The thought of starting my first full-time job out of college was terrifying. Upon receiving my offer letter I began furiously reading textbooks and documentation on anything included in my company’s stack. To me, my start date represented nothing more than a countdown, the days I had left to thoroughly digest all knowledge related to computer science since it’s inception in … Kevin sweats nervously.
As you can tell the studying was going well, I could undoubtably reverse engineer assembly code and three fourths of PHP’s documentation was tattooed across my chest. I could see the headline appearing on Reddit, “New engineer accidentally deletes all of production database on first day of job.”
It was the night before I started work and I could hardly sleep. Kind of like a small child the night before Christmas, except in this case Christmas comes five days a week and you celebrate regardless of whether or not you’re Catholic. I woke up the next day and walked to my new office, exited the elevator, and…that’s right…everything was fine. I didn’t run “rm -rf /”, I didn’t break production, and no one batted an eye when I told them I use tabs over spaces (roast me). By the end of the week I even saw several of my changes go live.
What I’m trying to say is that starting a job can be stressful, but you’ll be just fine.
The company you work for has hired you for a reason; they hired you because they know that you can do the job. While it may take a bit of time to get up and running, most companies are well aware of this and are happy to help you in any way they can. If I could offer my two cents of advice from starting work it’d be these three things:
- Find a Mentor — find an engineer who is willing to help you through the onboarding process. Your mentor will be the person to turn to when you need to learn the codebase, tackle a tricky ticket, or even ask a seemingly trivial question.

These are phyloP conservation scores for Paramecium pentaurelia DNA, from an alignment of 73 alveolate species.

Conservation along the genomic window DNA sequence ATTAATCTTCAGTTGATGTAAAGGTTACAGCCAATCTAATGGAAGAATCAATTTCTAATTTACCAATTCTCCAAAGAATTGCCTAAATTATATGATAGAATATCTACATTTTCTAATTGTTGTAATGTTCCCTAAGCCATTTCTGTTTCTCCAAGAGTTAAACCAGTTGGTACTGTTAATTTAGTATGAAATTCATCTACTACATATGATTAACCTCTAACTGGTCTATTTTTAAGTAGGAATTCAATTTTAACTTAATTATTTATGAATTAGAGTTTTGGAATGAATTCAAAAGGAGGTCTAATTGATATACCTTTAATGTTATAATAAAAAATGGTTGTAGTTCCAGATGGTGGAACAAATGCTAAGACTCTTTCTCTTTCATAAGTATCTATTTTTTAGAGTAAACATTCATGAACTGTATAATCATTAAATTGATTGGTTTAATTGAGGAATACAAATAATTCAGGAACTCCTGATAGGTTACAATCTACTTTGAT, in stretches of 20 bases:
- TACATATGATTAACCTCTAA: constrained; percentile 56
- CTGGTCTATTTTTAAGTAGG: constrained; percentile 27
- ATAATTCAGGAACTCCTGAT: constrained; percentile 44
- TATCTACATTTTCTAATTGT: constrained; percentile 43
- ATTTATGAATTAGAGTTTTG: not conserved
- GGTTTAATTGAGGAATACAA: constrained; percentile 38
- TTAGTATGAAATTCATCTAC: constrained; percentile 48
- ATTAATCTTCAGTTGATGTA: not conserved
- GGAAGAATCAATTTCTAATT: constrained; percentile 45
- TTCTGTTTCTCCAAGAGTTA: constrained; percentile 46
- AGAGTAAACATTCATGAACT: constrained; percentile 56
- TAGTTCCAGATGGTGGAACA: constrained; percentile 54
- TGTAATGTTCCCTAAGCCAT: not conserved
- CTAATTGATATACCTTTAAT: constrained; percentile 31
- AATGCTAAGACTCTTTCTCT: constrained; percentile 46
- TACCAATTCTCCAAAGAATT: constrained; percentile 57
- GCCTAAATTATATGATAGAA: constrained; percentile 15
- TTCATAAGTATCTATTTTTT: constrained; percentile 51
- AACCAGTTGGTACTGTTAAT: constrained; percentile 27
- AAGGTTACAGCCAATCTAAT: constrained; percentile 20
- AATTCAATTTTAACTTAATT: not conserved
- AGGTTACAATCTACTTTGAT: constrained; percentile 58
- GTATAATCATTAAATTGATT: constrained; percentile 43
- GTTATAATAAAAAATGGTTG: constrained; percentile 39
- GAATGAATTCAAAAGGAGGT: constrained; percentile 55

- Volunteer — willingly take on challenges and learn as you go. Offer to help your team in any way possible: whether that means picking up unassigned tickets or electing to be the developer on call. Your coworkers will thank you and you will learn from these experiences.
- Be Confident — Believe in your abilities and skills as an engineer, frequently look back to acknowledge and celebrate the progress you’ve made, and more importantly, look forward to the accomplishments you have yet to achieve.
I hope this article helps calm your nerves before the first day. Good luck and remember to get a good night sleep.
The thought of starting my first full-time job out of college was terrifying. Upon receiving my offer letter I began furiously reading textbooks and documentation on anything included in my company's stack. To me, my start date represented nothing more than a countdown, the days I had left to thoroughly digest all knowledge related to computer science since it's inception in ...